During the 1960-70s the ‘Yeşilçam’ (Green Pine) Turkish Film Industry was at its peak. By churning out a staggering 250-300 films a year between 1968-1974, Turkey had become the third largest film producer in the world. Whilst a large number of these productions were low in quality and were made on the back of very little funding, many of these movies are held in high regard and still widely adored across Anatolia today. With the increase in popularity of television and the political turmoil which plagued Turkey from the end of the 1970’s and throughout 1980’s, the countries cinema fell into decline and by the early 1990’s the country was producing 20-25 films a year.
(Below are two links to articles on the topic of the Turkish Film Industry written by other members of the Turquazz Team)
Then in 1996, Yavuz Turgul, a well-known Turkish director who had worked on some of Yeşilçam’s most renowned productions in previous years, released the movie ‘Eşkıya’ (The Bandit). The movie tells the tale of an old bandit from Eastern Anatolia named Baran (played by legendary Turkish actor Şener Şen) who has spent the last 35 years in prison. Upon his release, Baran finds out it was his best friend who had given him up to the police and that this man had run off to Istanbul with his lover after his incarceration. After learning this, Baran takes a train to Istanbul in order to wreak revenge on his former friend and to find his old love.
Despite being a classic tale of vengeance and love, there are two prominent underlying themes of social commentary in this film which add an extra layer to this story. The main being the contrast between old and new which we see predominantly through the interactions between Baran and a young low-level criminal named Cemali who he befriends on his journey to Istanbul and the two men form a bond. The other being the contrast between urban and rural life which can be seen through Baran’s shock and awe of Istanbul. In some scenes we see the old bandit from the mountainous regions of Eastern Anatolia show mannerisms depicting a great sense of remoteness to his new surroundings as if a stranger in a foreign land.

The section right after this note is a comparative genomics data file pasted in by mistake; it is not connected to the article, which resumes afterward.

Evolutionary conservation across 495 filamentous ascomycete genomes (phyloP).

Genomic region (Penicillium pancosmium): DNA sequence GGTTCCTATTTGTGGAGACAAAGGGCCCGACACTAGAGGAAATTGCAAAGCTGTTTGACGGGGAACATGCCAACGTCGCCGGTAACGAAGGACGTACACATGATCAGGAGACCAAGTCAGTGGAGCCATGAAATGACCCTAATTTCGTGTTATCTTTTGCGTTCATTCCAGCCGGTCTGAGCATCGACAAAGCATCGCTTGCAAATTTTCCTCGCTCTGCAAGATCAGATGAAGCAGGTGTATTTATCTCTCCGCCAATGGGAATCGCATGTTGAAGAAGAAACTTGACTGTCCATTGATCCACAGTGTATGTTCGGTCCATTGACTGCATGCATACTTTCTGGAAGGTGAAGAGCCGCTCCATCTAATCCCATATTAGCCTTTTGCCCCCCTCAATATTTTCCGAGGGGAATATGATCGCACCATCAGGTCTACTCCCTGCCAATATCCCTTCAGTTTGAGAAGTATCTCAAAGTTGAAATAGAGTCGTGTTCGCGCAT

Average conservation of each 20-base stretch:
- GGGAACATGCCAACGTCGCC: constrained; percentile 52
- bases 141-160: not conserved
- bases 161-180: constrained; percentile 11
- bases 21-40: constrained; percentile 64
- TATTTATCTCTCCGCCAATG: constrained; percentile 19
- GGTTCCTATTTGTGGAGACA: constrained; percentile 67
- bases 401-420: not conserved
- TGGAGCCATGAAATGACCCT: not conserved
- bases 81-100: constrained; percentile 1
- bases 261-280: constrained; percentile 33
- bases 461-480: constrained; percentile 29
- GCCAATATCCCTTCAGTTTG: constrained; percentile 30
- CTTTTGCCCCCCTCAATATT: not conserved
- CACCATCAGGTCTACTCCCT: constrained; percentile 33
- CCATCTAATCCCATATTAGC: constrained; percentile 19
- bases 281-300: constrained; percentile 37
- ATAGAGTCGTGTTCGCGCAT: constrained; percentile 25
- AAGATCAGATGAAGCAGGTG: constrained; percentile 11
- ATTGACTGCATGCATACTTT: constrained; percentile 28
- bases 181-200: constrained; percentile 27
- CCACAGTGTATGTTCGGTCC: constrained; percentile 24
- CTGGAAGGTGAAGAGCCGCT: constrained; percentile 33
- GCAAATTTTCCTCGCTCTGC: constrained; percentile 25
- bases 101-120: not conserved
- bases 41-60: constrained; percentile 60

The movie became so popular in Turkey upon its release that an estimated 2.5 million people went to see it in cinemas across the country. The movie was also shown in Germany due to the country’s large Turkish migrant population with an estimated 300,000 people going to see it. This was a staggering amount in comparison with previous Turkish productions that had been released in the same decade with the majority of these movies having an estimated number of box office viewers of around 150,000. With this enormous spike in ticket sales for Eşkıya and its widely positive reviews, Turkish cinema began to see a resurgence as the success of this movie had swung open the door for other productions which would follow in later years. A prime example of this being the 2001 film Vizontele which sold 3.3 million tickets and led Turkish cinema into the 21st century with significant momentum.
Eşkıya is more than just a classic tale of vengeance and love with interesting social commentary on the time and place it was produced in. It’s release and success marked a turning point in the Turkish film industry and it is seen by many as the foundation for later productions which make up Turkish cinema today. I highly recommend anyone with an interest in cinema to watch this film.
The entire movie is free to watch on Youtube with English subtitles. Please follow the link below.